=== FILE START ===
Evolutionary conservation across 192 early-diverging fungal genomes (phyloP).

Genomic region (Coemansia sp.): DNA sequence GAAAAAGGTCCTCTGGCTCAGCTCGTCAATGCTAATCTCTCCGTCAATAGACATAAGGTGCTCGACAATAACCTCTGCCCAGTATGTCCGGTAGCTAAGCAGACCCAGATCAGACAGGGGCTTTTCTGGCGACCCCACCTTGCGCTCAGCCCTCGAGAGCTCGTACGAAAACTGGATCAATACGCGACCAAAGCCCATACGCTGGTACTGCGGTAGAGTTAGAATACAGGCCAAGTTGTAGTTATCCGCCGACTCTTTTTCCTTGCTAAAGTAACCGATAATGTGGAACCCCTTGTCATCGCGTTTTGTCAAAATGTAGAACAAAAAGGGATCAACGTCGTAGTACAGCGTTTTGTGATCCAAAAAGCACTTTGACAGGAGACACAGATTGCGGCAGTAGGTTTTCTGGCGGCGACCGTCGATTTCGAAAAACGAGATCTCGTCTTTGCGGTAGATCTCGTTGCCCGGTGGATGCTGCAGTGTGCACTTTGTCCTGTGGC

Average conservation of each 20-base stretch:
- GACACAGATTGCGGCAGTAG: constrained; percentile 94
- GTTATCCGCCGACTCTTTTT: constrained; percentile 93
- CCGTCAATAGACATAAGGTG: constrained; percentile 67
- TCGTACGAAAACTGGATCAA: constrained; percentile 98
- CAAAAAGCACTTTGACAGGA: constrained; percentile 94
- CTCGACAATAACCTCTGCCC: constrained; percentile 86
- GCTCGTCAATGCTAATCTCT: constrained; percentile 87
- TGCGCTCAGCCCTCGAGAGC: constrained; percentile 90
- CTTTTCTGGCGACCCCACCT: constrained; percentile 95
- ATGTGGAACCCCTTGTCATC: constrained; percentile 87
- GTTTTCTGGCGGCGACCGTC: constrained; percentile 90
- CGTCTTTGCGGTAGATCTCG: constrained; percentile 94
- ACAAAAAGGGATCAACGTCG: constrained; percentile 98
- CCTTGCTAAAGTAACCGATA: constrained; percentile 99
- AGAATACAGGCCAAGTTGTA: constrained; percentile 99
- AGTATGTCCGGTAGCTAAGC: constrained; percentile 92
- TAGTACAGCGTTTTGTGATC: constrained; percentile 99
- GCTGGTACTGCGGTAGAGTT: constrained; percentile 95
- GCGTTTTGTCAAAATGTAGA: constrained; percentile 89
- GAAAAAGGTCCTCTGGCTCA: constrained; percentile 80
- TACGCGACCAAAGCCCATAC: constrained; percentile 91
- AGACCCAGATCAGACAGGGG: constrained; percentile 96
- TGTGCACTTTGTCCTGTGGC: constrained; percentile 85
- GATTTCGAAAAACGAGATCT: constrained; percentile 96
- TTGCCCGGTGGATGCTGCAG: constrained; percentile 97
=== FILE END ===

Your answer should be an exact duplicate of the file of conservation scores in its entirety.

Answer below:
Evolutionary conservation across 192 early-diverging fungal genomes (phyloP).

Genomic region (Coemansia sp.): DNA sequence GAAAAAGGTCCTCTGGCTCAGCTCGTCAATGCTAATCTCTCCGTCAATAGACATAAGGTGCTCGACAATAACCTCTGCCCAGTATGTCCGGTAGCTAAGCAGACCCAGATCAGACAGGGGCTTTTCTGGCGACCCCACCTTGCGCTCAGCCCTCGAGAGCTCGTACGAAAACTGGATCAATACGCGACCAAAGCCCATACGCTGGTACTGCGGTAGAGTTAGAATACAGGCCAAGTTGTAGTTATCCGCCGACTCTTTTTCCTTGCTAAAGTAACCGATAATGTGGAACCCCTTGTCATCGCGTTTTGTCAAAATGTAGAACAAAAAGGGATCAACGTCGTAGTACAGCGTTTTGTGATCCAAAAAGCACTTTGACAGGAGACACAGATTGCGGCAGTAGGTTTTCTGGCGGCGACCGTCGATTTCGAAAAACGAGATCTCGTCTTTGCGGTAGATCTCGTTGCCCGGTGGATGCTGCAGTGTGCACTTTGTCCTGTGGC

Average conservation of each 20-base stretch:
- GACACAGATTGCGGCAGTAG: constrained; percentile 94
- GTTATCCGCCGACTCTTTTT: constrained; percentile 93
- CCGTCAATAGACATAAGGTG: constrained; percentile 67
- TCGTACGAAAACTGGATCAA: constrained; percentile 98
- CAAAAAGCACTTTGACAGGA: constrained; percentile 94
- CTCGACAATAACCTCTGCCC: constrained; percentile 86
- GCTCGTCAATGCTAATCTCT: constrained; percentile 87
- TGCGCTCAGCCCTCGAGAGC: constrained; percentile 90
- CTTTTCTGGCGACCCCACCT: constrained; percentile 95
- ATGTGGAACCCCTTGTCATC: constrained; percentile 87
- GTTTTCTGGCGGCGACCGTC: constrained; percentile 90
- CGTCTTTGCGGTAGATCTCG: constrained; percentile 94
- ACAAAAAGGGATCAACGTCG: constrained; percentile 98
- CCTTGCTAAAGTAACCGATA: constrained; percentile 99
- AGAATACAGGCCAAGTTGTA: constrained; percentile 99
- AGTATGTCCGGTAGCTAAGC: constrained; percentile 92
- TAGTACAGCGTTTTGTGATC: constrained; percentile 99
- GCTGGTACTGCGGTAGAGTT: constrained; percentile 95
- GCGTTTTGTCAAAATGTAGA: constrained; percentile 89
- GAAAAAGGTCCTCTGGCTCA: constrained; percentile 80
- TACGCGACCAAAGCCCATAC: constrained; percentile 91
- AGACCCAGATCAGACAGGGG: constrained; percentile 96
- TGTGCACTTTGTCCTGTGGC: constrained; percentile 85
- GATTTCGAAAAACGAGATCT: constrained; percentile 96
- TTGCCCGGTGGATGCTGCAG: constrained; percentile 97